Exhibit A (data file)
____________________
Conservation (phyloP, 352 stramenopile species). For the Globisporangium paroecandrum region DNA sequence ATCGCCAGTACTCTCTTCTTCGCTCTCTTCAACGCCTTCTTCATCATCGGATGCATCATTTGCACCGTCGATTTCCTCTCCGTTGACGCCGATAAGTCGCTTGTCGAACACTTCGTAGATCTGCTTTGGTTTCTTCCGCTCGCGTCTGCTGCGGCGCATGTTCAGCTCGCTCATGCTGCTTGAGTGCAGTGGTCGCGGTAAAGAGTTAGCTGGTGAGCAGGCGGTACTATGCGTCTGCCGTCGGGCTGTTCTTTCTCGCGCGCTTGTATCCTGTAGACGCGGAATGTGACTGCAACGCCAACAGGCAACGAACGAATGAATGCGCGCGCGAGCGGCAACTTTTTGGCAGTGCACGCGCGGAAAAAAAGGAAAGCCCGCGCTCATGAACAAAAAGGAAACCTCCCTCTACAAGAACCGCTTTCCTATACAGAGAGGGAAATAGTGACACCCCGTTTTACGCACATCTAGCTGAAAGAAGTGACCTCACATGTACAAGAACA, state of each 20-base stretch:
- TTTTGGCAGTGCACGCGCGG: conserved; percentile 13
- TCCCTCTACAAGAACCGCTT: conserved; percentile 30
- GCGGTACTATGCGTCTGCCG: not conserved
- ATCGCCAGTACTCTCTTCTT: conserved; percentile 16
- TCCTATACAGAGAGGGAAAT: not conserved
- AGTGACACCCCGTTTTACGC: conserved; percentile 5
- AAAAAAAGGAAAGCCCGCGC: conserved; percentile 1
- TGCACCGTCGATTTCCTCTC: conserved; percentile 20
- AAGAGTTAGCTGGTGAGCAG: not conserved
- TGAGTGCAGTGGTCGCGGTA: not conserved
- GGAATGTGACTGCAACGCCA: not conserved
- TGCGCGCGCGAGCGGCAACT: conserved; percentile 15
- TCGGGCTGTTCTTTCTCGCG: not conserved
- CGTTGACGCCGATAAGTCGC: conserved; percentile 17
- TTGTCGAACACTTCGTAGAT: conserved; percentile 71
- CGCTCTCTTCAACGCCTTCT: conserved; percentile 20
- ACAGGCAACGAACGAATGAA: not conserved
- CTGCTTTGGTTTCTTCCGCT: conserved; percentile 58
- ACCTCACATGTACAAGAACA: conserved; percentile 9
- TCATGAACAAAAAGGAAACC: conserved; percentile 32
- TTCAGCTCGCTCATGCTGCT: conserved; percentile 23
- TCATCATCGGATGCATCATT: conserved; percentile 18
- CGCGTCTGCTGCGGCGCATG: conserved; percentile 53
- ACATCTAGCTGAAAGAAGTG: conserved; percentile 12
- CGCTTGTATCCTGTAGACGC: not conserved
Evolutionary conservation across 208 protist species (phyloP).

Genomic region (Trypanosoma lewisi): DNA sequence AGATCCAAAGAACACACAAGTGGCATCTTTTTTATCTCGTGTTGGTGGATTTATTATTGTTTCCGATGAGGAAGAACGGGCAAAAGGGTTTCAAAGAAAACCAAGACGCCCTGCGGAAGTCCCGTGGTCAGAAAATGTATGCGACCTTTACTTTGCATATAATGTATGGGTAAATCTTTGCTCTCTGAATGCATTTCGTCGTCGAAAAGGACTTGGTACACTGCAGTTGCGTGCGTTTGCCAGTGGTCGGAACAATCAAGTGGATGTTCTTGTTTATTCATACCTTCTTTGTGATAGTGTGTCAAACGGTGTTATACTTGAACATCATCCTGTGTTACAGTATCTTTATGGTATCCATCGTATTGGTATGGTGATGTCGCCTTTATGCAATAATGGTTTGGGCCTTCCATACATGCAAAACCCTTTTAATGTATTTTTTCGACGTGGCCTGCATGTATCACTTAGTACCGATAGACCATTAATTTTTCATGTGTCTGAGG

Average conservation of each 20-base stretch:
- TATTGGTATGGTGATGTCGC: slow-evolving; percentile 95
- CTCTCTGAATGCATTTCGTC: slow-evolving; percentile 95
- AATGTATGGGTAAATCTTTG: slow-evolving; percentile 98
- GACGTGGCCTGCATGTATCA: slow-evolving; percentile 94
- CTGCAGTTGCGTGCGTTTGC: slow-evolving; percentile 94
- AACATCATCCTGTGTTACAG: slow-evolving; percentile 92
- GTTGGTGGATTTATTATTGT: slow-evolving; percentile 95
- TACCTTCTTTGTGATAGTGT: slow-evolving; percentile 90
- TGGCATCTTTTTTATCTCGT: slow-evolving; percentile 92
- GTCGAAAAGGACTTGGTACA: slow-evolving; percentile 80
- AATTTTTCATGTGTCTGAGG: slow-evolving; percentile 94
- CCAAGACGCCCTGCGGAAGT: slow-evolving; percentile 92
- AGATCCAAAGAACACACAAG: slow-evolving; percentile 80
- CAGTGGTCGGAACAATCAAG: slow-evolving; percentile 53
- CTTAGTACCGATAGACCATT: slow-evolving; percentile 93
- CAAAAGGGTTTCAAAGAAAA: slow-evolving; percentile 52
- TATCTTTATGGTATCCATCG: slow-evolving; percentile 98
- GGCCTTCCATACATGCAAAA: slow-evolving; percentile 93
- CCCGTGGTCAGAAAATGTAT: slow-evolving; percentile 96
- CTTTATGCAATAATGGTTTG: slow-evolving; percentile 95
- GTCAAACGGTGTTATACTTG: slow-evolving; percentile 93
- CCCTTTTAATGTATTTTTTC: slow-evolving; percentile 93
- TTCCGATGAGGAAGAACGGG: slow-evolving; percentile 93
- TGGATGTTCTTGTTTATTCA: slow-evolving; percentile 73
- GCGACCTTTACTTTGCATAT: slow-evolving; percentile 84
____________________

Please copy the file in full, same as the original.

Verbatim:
Conservation (phyloP, 352 stramenopile species). For the Globisporangium paroecandrum region DNA sequence ATCGCCAGTACTCTCTTCTTCGCTCTCTTCAACGCCTTCTTCATCATCGGATGCATCATTTGCACCGTCGATTTCCTCTCCGTTGACGCCGATAAGTCGCTTGTCGAACACTTCGTAGATCTGCTTTGGTTTCTTCCGCTCGCGTCTGCTGCGGCGCATGTTCAGCTCGCTCATGCTGCTTGAGTGCAGTGGTCGCGGTAAAGAGTTAGCTGGTGAGCAGGCGGTACTATGCGTCTGCCGTCGGGCTGTTCTTTCTCGCGCGCTTGTATCCTGTAGACGCGGAATGTGACTGCAACGCCAACAGGCAACGAACGAATGAATGCGCGCGCGAGCGGCAACTTTTTGGCAGTGCACGCGCGGAAAAAAAGGAAAGCCCGCGCTCATGAACAAAAAGGAAACCTCCCTCTACAAGAACCGCTTTCCTATACAGAGAGGGAAATAGTGACACCCCGTTTTACGCACATCTAGCTGAAAGAAGTGACCTCACATGTACAAGAACA, state of each 20-base stretch:
- TTTTGGCAGTGCACGCGCGG: conserved; percentile 13
- TCCCTCTACAAGAACCGCTT: conserved; percentile 30
- GCGGTACTATGCGTCTGCCG: not conserved
- ATCGCCAGTACTCTCTTCTT: conserved; percentile 16
- TCCTATACAGAGAGGGAAAT: not conserved
- AGTGACACCCCGTTTTACGC: conserved; percentile 5
- AAAAAAAGGAAAGCCCGCGC: conserved; percentile 1
- TGCACCGTCGATTTCCTCTC: conserved; percentile 20
- AAGAGTTAGCTGGTGAGCAG: not conserved
- TGAGTGCAGTGGTCGCGGTA: not conserved
- GGAATGTGACTGCAACGCCA: not conserved
- TGCGCGCGCGAGCGGCAACT: conserved; percentile 15
- TCGGGCTGTTCTTTCTCGCG: not conserved
- CGTTGACGCCGATAAGTCGC: conserved; percentile 17
- TTGTCGAACACTTCGTAGAT: conserved; percentile 71
- CGCTCTCTTCAACGCCTTCT: conserved; percentile 20
- ACAGGCAACGAACGAATGAA: not conserved
- CTGCTTTGGTTTCTTCCGCT: conserved; percentile 58
- ACCTCACATGTACAAGAACA: conserved; percentile 9
- TCATGAACAAAAAGGAAACC: conserved; percentile 32
- TTCAGCTCGCTCATGCTGCT: conserved; percentile 23
- TCATCATCGGATGCATCATT: conserved; percentile 18
- CGCGTCTGCTGCGGCGCATG: conserved; percentile 53
- ACATCTAGCTGAAAGAAGTG: conserved; percentile 12
- CGCTTGTATCCTGTAGACGC: not conserved
Evolutionary conservation across 208 protist species (phyloP).

Genomic region (Trypanosoma lewisi): DNA sequence AGATCCAAAGAACACACAAGTGGCATCTTTTTTATCTCGTGTTGGTGGATTTATTATTGTTTCCGATGAGGAAGAACGGGCAAAAGGGTTTCAAAGAAAACCAAGACGCCCTGCGGAAGTCCCGTGGTCAGAAAATGTATGCGACCTTTACTTTGCATATAATGTATGGGTAAATCTTTGCTCTCTGAATGCATTTCGTCGTCGAAAAGGACTTGGTACACTGCAGTTGCGTGCGTTTGCCAGTGGTCGGAACAATCAAGTGGATGTTCTTGTTTATTCATACCTTCTTTGTGATAGTGTGTCAAACGGTGTTATACTTGAACATCATCCTGTGTTACAGTATCTTTATGGTATCCATCGTATTGGTATGGTGATGTCGCCTTTATGCAATAATGGTTTGGGCCTTCCATACATGCAAAACCCTTTTAATGTATTTTTTCGACGTGGCCTGCATGTATCACTTAGTACCGATAGACCATTAATTTTTCATGTGTCTGAGG

Average conservation of each 20-base stretch:
- TATTGGTATGGTGATGTCGC: slow-evolving; percentile 95
- CTCTCTGAATGCATTTCGTC: slow-evolving; percentile 95
- AATGTATGGGTAAATCTTTG: slow-evolving; percentile 98
- GACGTGGCCTGCATGTATCA: slow-evolving; percentile 94
- CTGCAGTTGCGTGCGTTTGC: slow-evolving; percentile 94
- AACATCATCCTGTGTTACAG: slow-evolving; percentile 92
- GTTGGTGGATTTATTATTGT: slow-evolving; percentile 95
- TACCTTCTTTGTGATAGTGT: slow-evolving; percentile 90
- TGGCATCTTTTTTATCTCGT: slow-evolving; percentile 92
- GTCGAAAAGGACTTGGTACA: slow-evolving; percentile 80
- AATTTTTCATGTGTCTGAGG: slow-evolving; percentile 94
- CCAAGACGCCCTGCGGAAGT: slow-evolving; percentile 92
- AGATCCAAAGAACACACAAG: slow-evolving; percentile 80
- CAGTGGTCGGAACAATCAAG: slow-evolving; percentile 53
- CTTAGTACCGATAGACCATT: slow-evolving; percentile 93
- CAAAAGGGTTTCAAAGAAAA: slow-evolving; percentile 52
- TATCTTTATGGTATCCATCG: slow-evolving; percentile 98
- GGCCTTCCATACATGCAAAA: slow-evolving; percentile 93
- CCCGTGGTCAGAAAATGTAT: slow-evolving; percentile 96
- CTTTATGCAATAATGGTTTG: slow-evolving; percentile 95
- GTCAAACGGTGTTATACTTG: slow-evolving; percentile 93
- CCCTTTTAATGTATTTTTTC: slow-evolving; percentile 93
- TTCCGATGAGGAAGAACGGG: slow-evolving; percentile 93
- TGGATGTTCTTGTTTATTCA: slow-evolving; percentile 73
- GCGACCTTTACTTTGCATAT: slow-evolving; percentile 84